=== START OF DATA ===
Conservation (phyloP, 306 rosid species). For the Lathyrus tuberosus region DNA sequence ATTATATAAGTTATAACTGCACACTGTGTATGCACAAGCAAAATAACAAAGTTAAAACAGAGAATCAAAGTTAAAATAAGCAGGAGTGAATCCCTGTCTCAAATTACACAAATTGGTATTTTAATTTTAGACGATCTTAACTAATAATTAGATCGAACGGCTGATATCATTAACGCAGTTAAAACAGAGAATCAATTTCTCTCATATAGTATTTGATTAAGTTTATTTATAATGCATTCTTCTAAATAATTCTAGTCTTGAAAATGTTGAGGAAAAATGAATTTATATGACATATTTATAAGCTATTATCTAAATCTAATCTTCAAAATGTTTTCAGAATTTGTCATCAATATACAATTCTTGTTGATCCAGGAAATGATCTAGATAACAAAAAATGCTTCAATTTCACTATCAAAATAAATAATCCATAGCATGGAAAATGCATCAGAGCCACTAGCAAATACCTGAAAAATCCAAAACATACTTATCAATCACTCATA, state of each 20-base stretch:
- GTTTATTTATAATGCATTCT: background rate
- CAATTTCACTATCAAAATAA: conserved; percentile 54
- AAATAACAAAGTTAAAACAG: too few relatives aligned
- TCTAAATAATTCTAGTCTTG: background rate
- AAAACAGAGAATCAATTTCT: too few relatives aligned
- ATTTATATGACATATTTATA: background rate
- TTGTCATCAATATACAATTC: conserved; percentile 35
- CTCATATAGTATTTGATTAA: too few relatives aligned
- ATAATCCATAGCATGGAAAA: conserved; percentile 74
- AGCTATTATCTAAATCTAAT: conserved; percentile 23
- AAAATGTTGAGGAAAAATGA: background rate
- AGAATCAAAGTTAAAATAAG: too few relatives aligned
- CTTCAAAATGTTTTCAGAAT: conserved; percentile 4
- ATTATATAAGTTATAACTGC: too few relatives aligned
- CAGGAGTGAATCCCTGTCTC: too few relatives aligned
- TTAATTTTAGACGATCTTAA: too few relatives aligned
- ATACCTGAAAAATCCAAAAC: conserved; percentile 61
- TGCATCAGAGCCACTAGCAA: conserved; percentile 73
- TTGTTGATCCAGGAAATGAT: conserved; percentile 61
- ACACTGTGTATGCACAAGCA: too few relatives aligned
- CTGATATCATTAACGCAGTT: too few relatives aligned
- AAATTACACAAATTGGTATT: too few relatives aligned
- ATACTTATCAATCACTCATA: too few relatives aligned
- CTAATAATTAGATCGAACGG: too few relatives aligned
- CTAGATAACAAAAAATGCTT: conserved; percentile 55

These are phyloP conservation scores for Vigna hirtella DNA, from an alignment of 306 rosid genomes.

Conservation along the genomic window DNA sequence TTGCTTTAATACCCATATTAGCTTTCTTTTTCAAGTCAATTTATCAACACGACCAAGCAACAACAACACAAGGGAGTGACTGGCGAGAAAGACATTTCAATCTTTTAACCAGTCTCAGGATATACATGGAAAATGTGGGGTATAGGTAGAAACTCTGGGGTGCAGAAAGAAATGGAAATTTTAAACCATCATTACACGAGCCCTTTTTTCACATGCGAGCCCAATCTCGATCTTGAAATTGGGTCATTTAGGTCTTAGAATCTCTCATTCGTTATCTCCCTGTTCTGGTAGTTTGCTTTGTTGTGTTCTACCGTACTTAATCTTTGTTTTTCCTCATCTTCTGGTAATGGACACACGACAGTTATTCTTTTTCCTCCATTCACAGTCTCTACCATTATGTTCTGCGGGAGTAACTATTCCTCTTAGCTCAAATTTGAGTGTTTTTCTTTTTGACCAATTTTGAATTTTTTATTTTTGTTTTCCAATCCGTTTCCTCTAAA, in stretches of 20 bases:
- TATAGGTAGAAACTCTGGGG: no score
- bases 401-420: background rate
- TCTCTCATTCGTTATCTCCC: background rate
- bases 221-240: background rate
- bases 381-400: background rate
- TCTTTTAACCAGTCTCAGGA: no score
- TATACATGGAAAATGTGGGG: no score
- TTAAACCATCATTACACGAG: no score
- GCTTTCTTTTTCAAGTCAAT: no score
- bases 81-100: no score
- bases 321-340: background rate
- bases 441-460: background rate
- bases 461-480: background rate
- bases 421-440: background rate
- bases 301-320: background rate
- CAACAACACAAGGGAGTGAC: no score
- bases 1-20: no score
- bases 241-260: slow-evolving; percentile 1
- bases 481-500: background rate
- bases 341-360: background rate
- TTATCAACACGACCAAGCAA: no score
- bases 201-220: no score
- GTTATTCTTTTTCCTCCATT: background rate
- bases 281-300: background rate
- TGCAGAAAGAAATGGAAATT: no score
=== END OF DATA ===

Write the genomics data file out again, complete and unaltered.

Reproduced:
Conservation (phyloP, 306 rosid species). For the Lathyrus tuberosus region DNA sequence ATTATATAAGTTATAACTGCACACTGTGTATGCACAAGCAAAATAACAAAGTTAAAACAGAGAATCAAAGTTAAAATAAGCAGGAGTGAATCCCTGTCTCAAATTACACAAATTGGTATTTTAATTTTAGACGATCTTAACTAATAATTAGATCGAACGGCTGATATCATTAACGCAGTTAAAACAGAGAATCAATTTCTCTCATATAGTATTTGATTAAGTTTATTTATAATGCATTCTTCTAAATAATTCTAGTCTTGAAAATGTTGAGGAAAAATGAATTTATATGACATATTTATAAGCTATTATCTAAATCTAATCTTCAAAATGTTTTCAGAATTTGTCATCAATATACAATTCTTGTTGATCCAGGAAATGATCTAGATAACAAAAAATGCTTCAATTTCACTATCAAAATAAATAATCCATAGCATGGAAAATGCATCAGAGCCACTAGCAAATACCTGAAAAATCCAAAACATACTTATCAATCACTCATA, state of each 20-base stretch:
- GTTTATTTATAATGCATTCT: background rate
- CAATTTCACTATCAAAATAA: conserved; percentile 54
- AAATAACAAAGTTAAAACAG: too few relatives aligned
- TCTAAATAATTCTAGTCTTG: background rate
- AAAACAGAGAATCAATTTCT: too few relatives aligned
- ATTTATATGACATATTTATA: background rate
- TTGTCATCAATATACAATTC: conserved; percentile 35
- CTCATATAGTATTTGATTAA: too few relatives aligned
- ATAATCCATAGCATGGAAAA: conserved; percentile 74
- AGCTATTATCTAAATCTAAT: conserved; percentile 23
- AAAATGTTGAGGAAAAATGA: background rate
- AGAATCAAAGTTAAAATAAG: too few relatives aligned
- CTTCAAAATGTTTTCAGAAT: conserved; percentile 4
- ATTATATAAGTTATAACTGC: too few relatives aligned
- CAGGAGTGAATCCCTGTCTC: too few relatives aligned
- TTAATTTTAGACGATCTTAA: too few relatives aligned
- ATACCTGAAAAATCCAAAAC: conserved; percentile 61
- TGCATCAGAGCCACTAGCAA: conserved; percentile 73
- TTGTTGATCCAGGAAATGAT: conserved; percentile 61
- ACACTGTGTATGCACAAGCA: too few relatives aligned
- CTGATATCATTAACGCAGTT: too few relatives aligned
- AAATTACACAAATTGGTATT: too few relatives aligned
- ATACTTATCAATCACTCATA: too few relatives aligned
- CTAATAATTAGATCGAACGG: too few relatives aligned
- CTAGATAACAAAAAATGCTT: conserved; percentile 55

These are phyloP conservation scores for Vigna hirtella DNA, from an alignment of 306 rosid genomes.

Conservation along the genomic window DNA sequence TTGCTTTAATACCCATATTAGCTTTCTTTTTCAAGTCAATTTATCAACACGACCAAGCAACAACAACACAAGGGAGTGACTGGCGAGAAAGACATTTCAATCTTTTAACCAGTCTCAGGATATACATGGAAAATGTGGGGTATAGGTAGAAACTCTGGGGTGCAGAAAGAAATGGAAATTTTAAACCATCATTACACGAGCCCTTTTTTCACATGCGAGCCCAATCTCGATCTTGAAATTGGGTCATTTAGGTCTTAGAATCTCTCATTCGTTATCTCCCTGTTCTGGTAGTTTGCTTTGTTGTGTTCTACCGTACTTAATCTTTGTTTTTCCTCATCTTCTGGTAATGGACACACGACAGTTATTCTTTTTCCTCCATTCACAGTCTCTACCATTATGTTCTGCGGGAGTAACTATTCCTCTTAGCTCAAATTTGAGTGTTTTTCTTTTTGACCAATTTTGAATTTTTTATTTTTGTTTTCCAATCCGTTTCCTCTAAA, in stretches of 20 bases:
- TATAGGTAGAAACTCTGGGG: no score
- bases 401-420: background rate
- TCTCTCATTCGTTATCTCCC: background rate
- bases 221-240: background rate
- bases 381-400: background rate
- TCTTTTAACCAGTCTCAGGA: no score
- TATACATGGAAAATGTGGGG: no score
- TTAAACCATCATTACACGAG: no score
- GCTTTCTTTTTCAAGTCAAT: no score
- bases 81-100: no score
- bases 321-340: background rate
- bases 441-460: background rate
- bases 461-480: background rate
- bases 421-440: background rate
- bases 301-320: background rate
- CAACAACACAAGGGAGTGAC: no score
- bases 1-20: no score
- bases 241-260: slow-evolving; percentile 1
- bases 481-500: background rate
- bases 341-360: background rate
- TTATCAACACGACCAAGCAA: no score
- bases 201-220: no score
- GTTATTCTTTTTCCTCCATT: background rate
- bases 281-300: background rate
- TGCAGAAAGAAATGGAAATT: no score